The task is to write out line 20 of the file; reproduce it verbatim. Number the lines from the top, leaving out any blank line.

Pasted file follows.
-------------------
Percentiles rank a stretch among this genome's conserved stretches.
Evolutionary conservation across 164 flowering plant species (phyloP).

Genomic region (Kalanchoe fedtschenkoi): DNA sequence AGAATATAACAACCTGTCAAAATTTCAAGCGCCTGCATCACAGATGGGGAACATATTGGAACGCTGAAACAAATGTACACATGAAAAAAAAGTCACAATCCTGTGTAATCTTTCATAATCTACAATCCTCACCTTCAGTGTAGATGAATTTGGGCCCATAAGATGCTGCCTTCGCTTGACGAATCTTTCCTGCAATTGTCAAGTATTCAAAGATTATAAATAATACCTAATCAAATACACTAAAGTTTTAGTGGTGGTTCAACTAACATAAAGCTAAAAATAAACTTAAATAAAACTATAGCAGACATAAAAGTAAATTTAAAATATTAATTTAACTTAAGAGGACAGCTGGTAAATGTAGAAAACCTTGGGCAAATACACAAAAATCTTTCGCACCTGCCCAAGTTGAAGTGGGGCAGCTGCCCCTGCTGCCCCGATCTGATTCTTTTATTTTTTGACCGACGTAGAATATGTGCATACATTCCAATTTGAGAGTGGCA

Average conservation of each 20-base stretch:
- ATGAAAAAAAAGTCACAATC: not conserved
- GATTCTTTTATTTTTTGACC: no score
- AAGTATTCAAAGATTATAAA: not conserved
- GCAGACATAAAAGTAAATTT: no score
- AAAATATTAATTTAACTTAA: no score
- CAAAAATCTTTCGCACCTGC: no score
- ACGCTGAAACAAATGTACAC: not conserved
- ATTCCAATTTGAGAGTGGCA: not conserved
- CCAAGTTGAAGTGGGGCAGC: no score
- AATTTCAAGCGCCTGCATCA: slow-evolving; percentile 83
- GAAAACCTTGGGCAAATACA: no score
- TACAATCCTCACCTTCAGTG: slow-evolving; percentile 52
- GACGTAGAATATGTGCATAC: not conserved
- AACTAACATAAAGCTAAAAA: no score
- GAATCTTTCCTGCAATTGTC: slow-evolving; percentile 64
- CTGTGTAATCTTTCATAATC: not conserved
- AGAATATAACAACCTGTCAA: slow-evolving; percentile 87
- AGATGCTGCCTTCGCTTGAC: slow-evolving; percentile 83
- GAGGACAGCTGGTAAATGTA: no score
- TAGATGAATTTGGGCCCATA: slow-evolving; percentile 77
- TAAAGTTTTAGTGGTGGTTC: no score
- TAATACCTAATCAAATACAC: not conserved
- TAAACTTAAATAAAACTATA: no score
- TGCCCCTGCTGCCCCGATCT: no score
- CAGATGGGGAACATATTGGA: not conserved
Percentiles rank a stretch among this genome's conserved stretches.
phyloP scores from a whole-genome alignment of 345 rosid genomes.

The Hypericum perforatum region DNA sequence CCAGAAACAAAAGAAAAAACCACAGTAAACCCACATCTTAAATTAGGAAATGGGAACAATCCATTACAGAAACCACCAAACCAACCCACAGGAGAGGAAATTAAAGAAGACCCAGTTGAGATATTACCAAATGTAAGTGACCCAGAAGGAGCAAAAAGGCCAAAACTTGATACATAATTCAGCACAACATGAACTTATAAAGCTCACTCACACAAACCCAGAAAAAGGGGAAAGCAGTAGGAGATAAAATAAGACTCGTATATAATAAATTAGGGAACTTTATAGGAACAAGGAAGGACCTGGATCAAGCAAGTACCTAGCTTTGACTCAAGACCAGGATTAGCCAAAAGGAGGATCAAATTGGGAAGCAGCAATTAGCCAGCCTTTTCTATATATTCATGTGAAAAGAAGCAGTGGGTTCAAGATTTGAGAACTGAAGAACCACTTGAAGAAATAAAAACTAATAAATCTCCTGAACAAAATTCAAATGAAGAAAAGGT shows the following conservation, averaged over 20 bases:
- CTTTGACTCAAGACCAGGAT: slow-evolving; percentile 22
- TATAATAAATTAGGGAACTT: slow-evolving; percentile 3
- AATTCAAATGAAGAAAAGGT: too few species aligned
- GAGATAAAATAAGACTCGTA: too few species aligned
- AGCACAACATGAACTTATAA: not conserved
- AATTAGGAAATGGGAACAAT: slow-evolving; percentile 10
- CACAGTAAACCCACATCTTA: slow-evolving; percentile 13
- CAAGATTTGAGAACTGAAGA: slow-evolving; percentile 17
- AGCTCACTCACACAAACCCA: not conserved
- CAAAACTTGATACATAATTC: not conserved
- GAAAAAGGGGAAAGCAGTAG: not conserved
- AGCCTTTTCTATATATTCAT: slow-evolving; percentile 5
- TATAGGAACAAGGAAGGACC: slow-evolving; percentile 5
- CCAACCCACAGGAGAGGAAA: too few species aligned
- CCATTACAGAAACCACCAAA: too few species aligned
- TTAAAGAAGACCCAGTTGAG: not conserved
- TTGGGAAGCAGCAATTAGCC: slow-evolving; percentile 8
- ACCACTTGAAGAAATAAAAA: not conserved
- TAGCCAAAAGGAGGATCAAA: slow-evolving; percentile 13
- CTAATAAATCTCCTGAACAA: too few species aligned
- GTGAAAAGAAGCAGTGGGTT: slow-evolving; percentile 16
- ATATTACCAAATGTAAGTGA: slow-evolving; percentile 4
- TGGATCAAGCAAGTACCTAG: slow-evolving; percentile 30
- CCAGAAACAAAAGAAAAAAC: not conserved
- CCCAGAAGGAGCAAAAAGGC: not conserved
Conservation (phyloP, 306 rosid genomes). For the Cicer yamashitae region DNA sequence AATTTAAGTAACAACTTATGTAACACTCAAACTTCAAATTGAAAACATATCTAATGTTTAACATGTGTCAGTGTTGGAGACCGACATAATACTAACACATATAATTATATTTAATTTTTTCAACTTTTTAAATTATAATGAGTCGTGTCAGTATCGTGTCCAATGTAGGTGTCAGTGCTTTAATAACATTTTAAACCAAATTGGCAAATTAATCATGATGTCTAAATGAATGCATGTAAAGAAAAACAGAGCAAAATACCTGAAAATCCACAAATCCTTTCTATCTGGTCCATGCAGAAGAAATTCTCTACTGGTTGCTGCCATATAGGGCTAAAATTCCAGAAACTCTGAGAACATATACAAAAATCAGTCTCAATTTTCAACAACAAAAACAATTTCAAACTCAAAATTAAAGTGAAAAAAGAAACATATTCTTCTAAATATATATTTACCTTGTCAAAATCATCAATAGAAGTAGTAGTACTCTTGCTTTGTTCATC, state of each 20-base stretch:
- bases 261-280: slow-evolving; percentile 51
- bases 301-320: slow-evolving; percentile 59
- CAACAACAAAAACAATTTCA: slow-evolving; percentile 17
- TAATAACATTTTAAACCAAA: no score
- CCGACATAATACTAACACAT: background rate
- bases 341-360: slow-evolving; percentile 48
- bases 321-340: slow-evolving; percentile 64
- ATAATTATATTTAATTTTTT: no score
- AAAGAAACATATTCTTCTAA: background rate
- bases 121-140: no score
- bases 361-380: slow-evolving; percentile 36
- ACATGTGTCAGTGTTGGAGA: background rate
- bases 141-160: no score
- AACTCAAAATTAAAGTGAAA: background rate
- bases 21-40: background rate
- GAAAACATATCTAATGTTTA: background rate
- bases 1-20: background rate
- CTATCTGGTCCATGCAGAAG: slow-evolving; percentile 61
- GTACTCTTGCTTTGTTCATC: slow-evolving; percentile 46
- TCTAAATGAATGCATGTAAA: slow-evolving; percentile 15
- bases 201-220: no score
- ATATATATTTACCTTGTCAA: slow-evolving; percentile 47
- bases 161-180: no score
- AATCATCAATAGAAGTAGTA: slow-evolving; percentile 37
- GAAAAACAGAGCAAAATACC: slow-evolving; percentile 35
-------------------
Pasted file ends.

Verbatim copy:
- CTGTGTAATCTTTCATAATC: not conserved